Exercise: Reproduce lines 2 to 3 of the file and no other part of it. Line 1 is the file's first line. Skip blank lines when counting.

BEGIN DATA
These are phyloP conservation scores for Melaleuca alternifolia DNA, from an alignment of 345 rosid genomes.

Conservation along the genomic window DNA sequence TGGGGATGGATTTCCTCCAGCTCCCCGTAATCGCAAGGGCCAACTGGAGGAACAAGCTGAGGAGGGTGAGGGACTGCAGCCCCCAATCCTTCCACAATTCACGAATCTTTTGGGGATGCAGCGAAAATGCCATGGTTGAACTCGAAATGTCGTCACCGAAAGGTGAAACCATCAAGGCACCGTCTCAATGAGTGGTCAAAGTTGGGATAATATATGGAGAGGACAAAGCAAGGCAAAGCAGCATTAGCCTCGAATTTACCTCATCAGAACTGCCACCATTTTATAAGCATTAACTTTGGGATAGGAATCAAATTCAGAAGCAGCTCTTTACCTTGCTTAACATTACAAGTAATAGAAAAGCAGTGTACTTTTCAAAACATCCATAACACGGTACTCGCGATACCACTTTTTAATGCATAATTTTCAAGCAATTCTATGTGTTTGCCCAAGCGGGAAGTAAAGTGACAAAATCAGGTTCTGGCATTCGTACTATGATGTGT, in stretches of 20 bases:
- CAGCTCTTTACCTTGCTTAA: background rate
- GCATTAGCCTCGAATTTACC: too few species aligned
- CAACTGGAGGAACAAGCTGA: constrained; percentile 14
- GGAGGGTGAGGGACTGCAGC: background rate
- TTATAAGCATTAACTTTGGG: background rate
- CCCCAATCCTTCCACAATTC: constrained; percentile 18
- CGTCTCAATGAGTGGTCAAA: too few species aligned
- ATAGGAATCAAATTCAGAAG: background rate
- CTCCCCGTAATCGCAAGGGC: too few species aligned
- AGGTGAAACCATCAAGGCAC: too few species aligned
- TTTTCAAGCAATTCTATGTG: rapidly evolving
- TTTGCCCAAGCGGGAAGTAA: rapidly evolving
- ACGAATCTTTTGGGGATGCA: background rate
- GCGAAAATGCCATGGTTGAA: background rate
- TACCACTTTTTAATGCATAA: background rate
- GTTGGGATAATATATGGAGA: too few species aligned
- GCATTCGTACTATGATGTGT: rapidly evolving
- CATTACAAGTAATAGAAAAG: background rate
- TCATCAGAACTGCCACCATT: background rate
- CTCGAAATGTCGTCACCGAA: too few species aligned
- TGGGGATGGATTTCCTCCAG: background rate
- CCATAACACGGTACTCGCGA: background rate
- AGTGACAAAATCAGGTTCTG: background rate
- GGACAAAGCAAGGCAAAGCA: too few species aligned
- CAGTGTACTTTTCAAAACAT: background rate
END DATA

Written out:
Conservation along the genomic window DNA sequence TGGGGATGGATTTCCTCCAGCTCCCCGTAATCGCAAGGGCCAACTGGAGGAACAAGCTGAGGAGGGTGAGGGACTGCAGCCCCCAATCCTTCCACAATTCACGAATCTTTTGGGGATGCAGCGAAAATGCCATGGTTGAACTCGAAATGTCGTCACCGAAAGGTGAAACCATCAAGGCACCGTCTCAATGAGTGGTCAAAGTTGGGATAATATATGGAGAGGACAAAGCAAGGCAAAGCAGCATTAGCCTCGAATTTACCTCATCAGAACTGCCACCATTTTATAAGCATTAACTTTGGGATAGGAATCAAATTCAGAAGCAGCTCTTTACCTTGCTTAACATTACAAGTAATAGAAAAGCAGTGTACTTTTCAAAACATCCATAACACGGTACTCGCGATACCACTTTTTAATGCATAATTTTCAAGCAATTCTATGTGTTTGCCCAAGCGGGAAGTAAAGTGACAAAATCAGGTTCTGGCATTCGTACTATGATGTGT, in stretches of 20 bases:
- CAGCTCTTTACCTTGCTTAA: background rate